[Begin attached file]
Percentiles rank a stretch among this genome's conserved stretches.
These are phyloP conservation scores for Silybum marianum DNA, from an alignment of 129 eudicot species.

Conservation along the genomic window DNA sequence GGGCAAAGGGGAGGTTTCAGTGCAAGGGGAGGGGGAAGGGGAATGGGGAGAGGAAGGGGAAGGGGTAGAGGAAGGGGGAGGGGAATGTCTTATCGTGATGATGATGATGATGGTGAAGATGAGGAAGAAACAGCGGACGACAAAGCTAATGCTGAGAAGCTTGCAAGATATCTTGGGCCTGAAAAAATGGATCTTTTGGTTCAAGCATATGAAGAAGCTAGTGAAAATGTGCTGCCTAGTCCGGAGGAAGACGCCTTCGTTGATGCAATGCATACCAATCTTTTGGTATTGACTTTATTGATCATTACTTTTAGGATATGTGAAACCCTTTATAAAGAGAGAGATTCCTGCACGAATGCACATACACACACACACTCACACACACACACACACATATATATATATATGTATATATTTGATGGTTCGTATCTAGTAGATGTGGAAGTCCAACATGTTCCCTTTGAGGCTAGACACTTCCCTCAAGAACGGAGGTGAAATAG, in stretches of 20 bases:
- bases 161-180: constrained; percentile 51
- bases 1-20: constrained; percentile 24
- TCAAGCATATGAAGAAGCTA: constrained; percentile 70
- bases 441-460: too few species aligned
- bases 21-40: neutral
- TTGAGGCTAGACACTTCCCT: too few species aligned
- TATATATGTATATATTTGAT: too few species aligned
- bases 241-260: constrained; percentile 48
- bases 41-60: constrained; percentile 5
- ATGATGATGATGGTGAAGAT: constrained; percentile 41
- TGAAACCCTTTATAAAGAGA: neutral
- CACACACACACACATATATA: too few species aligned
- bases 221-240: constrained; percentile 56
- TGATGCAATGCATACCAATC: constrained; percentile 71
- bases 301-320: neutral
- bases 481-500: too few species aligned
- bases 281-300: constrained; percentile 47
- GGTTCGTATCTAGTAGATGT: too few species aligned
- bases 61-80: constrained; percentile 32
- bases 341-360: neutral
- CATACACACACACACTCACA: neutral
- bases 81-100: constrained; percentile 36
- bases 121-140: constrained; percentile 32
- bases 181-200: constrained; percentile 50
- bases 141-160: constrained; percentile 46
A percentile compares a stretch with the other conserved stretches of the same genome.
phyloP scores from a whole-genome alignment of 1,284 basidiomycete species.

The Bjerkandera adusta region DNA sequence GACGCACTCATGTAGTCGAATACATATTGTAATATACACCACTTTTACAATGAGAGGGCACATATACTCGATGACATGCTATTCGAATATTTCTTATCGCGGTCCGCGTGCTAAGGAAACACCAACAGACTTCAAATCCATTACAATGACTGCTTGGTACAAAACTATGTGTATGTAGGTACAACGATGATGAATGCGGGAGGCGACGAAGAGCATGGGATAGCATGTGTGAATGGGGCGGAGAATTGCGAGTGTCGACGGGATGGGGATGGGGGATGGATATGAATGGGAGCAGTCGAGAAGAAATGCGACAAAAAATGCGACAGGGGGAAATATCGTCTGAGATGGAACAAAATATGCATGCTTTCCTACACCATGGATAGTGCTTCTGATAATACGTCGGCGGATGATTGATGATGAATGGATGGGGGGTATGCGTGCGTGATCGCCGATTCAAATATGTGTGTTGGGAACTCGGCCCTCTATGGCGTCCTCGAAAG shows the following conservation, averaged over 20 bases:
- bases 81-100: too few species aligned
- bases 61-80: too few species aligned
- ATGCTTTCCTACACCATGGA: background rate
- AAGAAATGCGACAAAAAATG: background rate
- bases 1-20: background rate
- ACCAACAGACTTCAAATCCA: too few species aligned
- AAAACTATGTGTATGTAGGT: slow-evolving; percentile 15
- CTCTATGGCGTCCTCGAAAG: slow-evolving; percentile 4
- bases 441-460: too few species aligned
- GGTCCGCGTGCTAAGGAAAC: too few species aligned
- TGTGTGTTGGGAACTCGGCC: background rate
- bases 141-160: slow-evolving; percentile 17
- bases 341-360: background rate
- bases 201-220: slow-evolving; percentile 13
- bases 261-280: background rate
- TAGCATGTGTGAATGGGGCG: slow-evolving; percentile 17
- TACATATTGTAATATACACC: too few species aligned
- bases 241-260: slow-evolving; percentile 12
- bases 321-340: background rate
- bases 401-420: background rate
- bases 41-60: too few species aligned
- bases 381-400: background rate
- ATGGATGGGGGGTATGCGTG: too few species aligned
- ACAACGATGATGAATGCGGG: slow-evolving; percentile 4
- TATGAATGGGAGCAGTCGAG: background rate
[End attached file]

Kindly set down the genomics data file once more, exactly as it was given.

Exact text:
Percentiles rank a stretch among this genome's conserved stretches.
These are phyloP conservation scores for Silybum marianum DNA, from an alignment of 129 eudicot species.

Conservation along the genomic window DNA sequence GGGCAAAGGGGAGGTTTCAGTGCAAGGGGAGGGGGAAGGGGAATGGGGAGAGGAAGGGGAAGGGGTAGAGGAAGGGGGAGGGGAATGTCTTATCGTGATGATGATGATGATGGTGAAGATGAGGAAGAAACAGCGGACGACAAAGCTAATGCTGAGAAGCTTGCAAGATATCTTGGGCCTGAAAAAATGGATCTTTTGGTTCAAGCATATGAAGAAGCTAGTGAAAATGTGCTGCCTAGTCCGGAGGAAGACGCCTTCGTTGATGCAATGCATACCAATCTTTTGGTATTGACTTTATTGATCATTACTTTTAGGATATGTGAAACCCTTTATAAAGAGAGAGATTCCTGCACGAATGCACATACACACACACACTCACACACACACACACACATATATATATATATGTATATATTTGATGGTTCGTATCTAGTAGATGTGGAAGTCCAACATGTTCCCTTTGAGGCTAGACACTTCCCTCAAGAACGGAGGTGAAATAG, in stretches of 20 bases:
- bases 161-180: constrained; percentile 51
- bases 1-20: constrained; percentile 24
- TCAAGCATATGAAGAAGCTA: constrained; percentile 70
- bases 441-460: too few species aligned
- bases 21-40: neutral
- TTGAGGCTAGACACTTCCCT: too few species aligned
- TATATATGTATATATTTGAT: too few species aligned
- bases 241-260: constrained; percentile 48
- bases 41-60: constrained; percentile 5
- ATGATGATGATGGTGAAGAT: constrained; percentile 41
- TGAAACCCTTTATAAAGAGA: neutral
- CACACACACACACATATATA: too few species aligned
- bases 221-240: constrained; percentile 56
- TGATGCAATGCATACCAATC: constrained; percentile 71
- bases 301-320: neutral
- bases 481-500: too few species aligned
- bases 281-300: constrained; percentile 47
- GGTTCGTATCTAGTAGATGT: too few species aligned
- bases 61-80: constrained; percentile 32
- bases 341-360: neutral
- CATACACACACACACTCACA: neutral
- bases 81-100: constrained; percentile 36
- bases 121-140: constrained; percentile 32
- bases 181-200: constrained; percentile 50
- bases 141-160: constrained; percentile 46
A percentile compares a stretch with the other conserved stretches of the same genome.
phyloP scores from a whole-genome alignment of 1,284 basidiomycete species.

The Bjerkandera adusta region DNA sequence GACGCACTCATGTAGTCGAATACATATTGTAATATACACCACTTTTACAATGAGAGGGCACATATACTCGATGACATGCTATTCGAATATTTCTTATCGCGGTCCGCGTGCTAAGGAAACACCAACAGACTTCAAATCCATTACAATGACTGCTTGGTACAAAACTATGTGTATGTAGGTACAACGATGATGAATGCGGGAGGCGACGAAGAGCATGGGATAGCATGTGTGAATGGGGCGGAGAATTGCGAGTGTCGACGGGATGGGGATGGGGGATGGATATGAATGGGAGCAGTCGAGAAGAAATGCGACAAAAAATGCGACAGGGGGAAATATCGTCTGAGATGGAACAAAATATGCATGCTTTCCTACACCATGGATAGTGCTTCTGATAATACGTCGGCGGATGATTGATGATGAATGGATGGGGGGTATGCGTGCGTGATCGCCGATTCAAATATGTGTGTTGGGAACTCGGCCCTCTATGGCGTCCTCGAAAG shows the following conservation, averaged over 20 bases:
- bases 81-100: too few species aligned
- bases 61-80: too few species aligned
- ATGCTTTCCTACACCATGGA: background rate
- AAGAAATGCGACAAAAAATG: background rate
- bases 1-20: background rate
- ACCAACAGACTTCAAATCCA: too few species aligned
- AAAACTATGTGTATGTAGGT: slow-evolving; percentile 15
- CTCTATGGCGTCCTCGAAAG: slow-evolving; percentile 4
- bases 441-460: too few species aligned
- GGTCCGCGTGCTAAGGAAAC: too few species aligned
- TGTGTGTTGGGAACTCGGCC: background rate
- bases 141-160: slow-evolving; percentile 17
- bases 341-360: background rate
- bases 201-220: slow-evolving; percentile 13
- bases 261-280: background rate
- TAGCATGTGTGAATGGGGCG: slow-evolving; percentile 17
- TACATATTGTAATATACACC: too few species aligned
- bases 241-260: slow-evolving; percentile 12
- bases 321-340: background rate
- bases 401-420: background rate
- bases 41-60: too few species aligned
- bases 381-400: background rate
- ATGGATGGGGGGTATGCGTG: too few species aligned
- ACAACGATGATGAATGCGGG: slow-evolving; percentile 4
- TATGAATGGGAGCAGTCGAG: background rate